Resident’s Free Day for December, held typically on a Tuesday, occurs during December Nights free entry, on the 1st and 2nd, (Fri/Sat).
The San Diego Air and Space Museum is partnering with Clarkson University to aid university students in Aeronautical Engineering. Clarkson is a private, national research university that is a leader in technological education and sustainable economic development through teaching, research and scholarship and innovation. In addition, Clarkson stretches the boundaries of solution-oriented thinking by looking to what’s next, challenging the status quo, and leveraging our combined ingenuity at the intersections of science, technology, engineering, arts and business to create real impact, relevant innovations and enduring value in the world.
The team at the Museum met with Dr. Craig Merrett, an assistant professor of mechanical and aeronautical engineering. Merrett received his Bachelor of Engineering degree in aerospace engineering with high distinction from Carleton University and his Master of Science and Ph.D., both in aerospace engineering, from the University of Illinois at Urbana-Champaign. His research interests include aero-servo-viscoelasticity, viscoelasticity, unsteady aerodynamics, and applied mechanics. His teaching interests are in aircraft design, applied mechanics, viscoelasticity, and aeroelasticity. He has taught courses focused on sustainable energy, including co-teaching a senior year engineering design project of up to 65 students from multiple degree programs who sought to develop a sustainable net zero energy community using wastewater recovery, advanced insulation, solar panels, and wind harvesting.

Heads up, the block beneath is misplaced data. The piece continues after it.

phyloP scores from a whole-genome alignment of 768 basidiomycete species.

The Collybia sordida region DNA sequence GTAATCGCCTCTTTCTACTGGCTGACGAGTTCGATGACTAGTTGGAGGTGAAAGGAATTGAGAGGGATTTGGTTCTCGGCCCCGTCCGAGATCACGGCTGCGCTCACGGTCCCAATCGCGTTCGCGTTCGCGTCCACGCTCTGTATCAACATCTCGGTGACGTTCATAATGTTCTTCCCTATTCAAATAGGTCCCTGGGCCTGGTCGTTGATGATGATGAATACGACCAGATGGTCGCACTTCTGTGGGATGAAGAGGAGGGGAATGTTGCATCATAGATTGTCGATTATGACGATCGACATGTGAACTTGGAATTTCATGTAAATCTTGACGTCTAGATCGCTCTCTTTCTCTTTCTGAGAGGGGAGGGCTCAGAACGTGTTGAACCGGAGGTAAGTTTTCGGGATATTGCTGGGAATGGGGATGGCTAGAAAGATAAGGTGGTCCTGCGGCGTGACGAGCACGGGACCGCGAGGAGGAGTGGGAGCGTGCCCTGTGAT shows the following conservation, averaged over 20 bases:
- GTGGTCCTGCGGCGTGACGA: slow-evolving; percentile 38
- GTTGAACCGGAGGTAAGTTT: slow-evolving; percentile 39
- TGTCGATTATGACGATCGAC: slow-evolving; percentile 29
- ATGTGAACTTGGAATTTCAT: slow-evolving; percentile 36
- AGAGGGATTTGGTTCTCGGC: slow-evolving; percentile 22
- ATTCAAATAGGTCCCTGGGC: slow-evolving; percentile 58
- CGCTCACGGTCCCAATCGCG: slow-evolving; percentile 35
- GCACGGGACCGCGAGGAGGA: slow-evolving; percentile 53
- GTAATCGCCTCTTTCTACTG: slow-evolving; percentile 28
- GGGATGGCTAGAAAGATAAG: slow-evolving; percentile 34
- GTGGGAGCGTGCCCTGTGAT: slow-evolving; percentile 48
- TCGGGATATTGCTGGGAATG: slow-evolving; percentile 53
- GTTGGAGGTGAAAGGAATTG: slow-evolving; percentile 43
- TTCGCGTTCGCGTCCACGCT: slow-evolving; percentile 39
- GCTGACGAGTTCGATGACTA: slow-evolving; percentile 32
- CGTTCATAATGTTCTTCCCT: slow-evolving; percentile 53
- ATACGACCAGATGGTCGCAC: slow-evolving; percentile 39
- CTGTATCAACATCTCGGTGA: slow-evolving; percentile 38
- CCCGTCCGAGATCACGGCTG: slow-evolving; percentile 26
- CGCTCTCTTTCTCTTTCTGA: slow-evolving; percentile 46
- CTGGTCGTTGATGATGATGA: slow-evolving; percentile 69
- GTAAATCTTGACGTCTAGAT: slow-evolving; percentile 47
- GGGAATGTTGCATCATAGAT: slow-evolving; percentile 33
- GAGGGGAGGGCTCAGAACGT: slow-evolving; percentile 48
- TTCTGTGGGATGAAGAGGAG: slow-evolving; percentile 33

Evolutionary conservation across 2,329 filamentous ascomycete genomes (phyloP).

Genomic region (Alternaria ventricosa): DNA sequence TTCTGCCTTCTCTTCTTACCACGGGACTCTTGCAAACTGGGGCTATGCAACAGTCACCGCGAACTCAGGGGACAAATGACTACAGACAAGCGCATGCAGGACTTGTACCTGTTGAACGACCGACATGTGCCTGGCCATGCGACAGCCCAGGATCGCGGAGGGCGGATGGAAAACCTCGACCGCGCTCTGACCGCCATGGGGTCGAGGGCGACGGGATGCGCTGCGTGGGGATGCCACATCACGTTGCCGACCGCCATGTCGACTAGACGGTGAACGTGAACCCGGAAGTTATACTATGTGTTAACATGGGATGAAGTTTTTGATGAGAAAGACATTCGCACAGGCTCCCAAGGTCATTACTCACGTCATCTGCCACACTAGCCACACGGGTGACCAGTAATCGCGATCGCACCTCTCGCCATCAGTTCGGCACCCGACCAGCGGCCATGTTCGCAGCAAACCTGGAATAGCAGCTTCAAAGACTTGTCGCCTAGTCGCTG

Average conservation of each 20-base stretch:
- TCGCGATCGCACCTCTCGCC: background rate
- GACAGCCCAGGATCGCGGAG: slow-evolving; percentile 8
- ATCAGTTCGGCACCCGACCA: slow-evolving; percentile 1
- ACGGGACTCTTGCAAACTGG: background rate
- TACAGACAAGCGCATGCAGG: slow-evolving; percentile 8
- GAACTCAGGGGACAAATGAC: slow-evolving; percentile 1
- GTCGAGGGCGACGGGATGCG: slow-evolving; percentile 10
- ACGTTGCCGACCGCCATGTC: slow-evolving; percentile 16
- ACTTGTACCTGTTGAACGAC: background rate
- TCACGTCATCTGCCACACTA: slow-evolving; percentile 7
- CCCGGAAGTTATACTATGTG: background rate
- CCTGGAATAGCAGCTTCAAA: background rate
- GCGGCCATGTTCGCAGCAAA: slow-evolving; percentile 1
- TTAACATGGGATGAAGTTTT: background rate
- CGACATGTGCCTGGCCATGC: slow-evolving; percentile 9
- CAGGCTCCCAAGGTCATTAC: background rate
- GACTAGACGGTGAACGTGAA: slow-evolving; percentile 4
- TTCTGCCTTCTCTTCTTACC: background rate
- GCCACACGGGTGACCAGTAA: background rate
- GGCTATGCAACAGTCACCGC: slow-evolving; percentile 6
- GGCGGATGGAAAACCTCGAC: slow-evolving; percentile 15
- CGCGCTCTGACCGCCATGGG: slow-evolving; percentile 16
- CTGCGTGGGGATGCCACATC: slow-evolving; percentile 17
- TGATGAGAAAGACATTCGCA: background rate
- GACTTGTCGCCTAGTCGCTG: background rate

The students from Dr. Merrett’s class are juniors studying Aircraft Design 1 and 2. Along with construction techniques, these students study crash data to see how the designs faired. To expand this program, Dr. Merrett partnered with museums for the classes to examine famous aircraft on display. Along with the design features, students study a famous aviator who was involved with the plane. Some examples include Jackie Cochran, Bessie Coleman and the Tuskegee Airmen. This approach allows the students to see the human side of the planes and what designs might benefit humanity in the future.
The Clarkson crew chose the Apollo 9 Command from the Museum’s collection. The Museum was able to send historic data, provide measurements, and show content from our International Air & Space Hall of Fame galas. The students sent back to the Museum documents describing the command module in layman’s terms, as well as technical diagrams they created. The astronaut they choose was Ellen Ochoa from San Diego. Though not part of the Apollo program, she helped study and design spacecraft.
Next year the Museum hopes to partner again with Clarkson and a new group to research a different plane. These partnerships help bring the Museum’s collection to life and provide detailed technical data about our artifacts.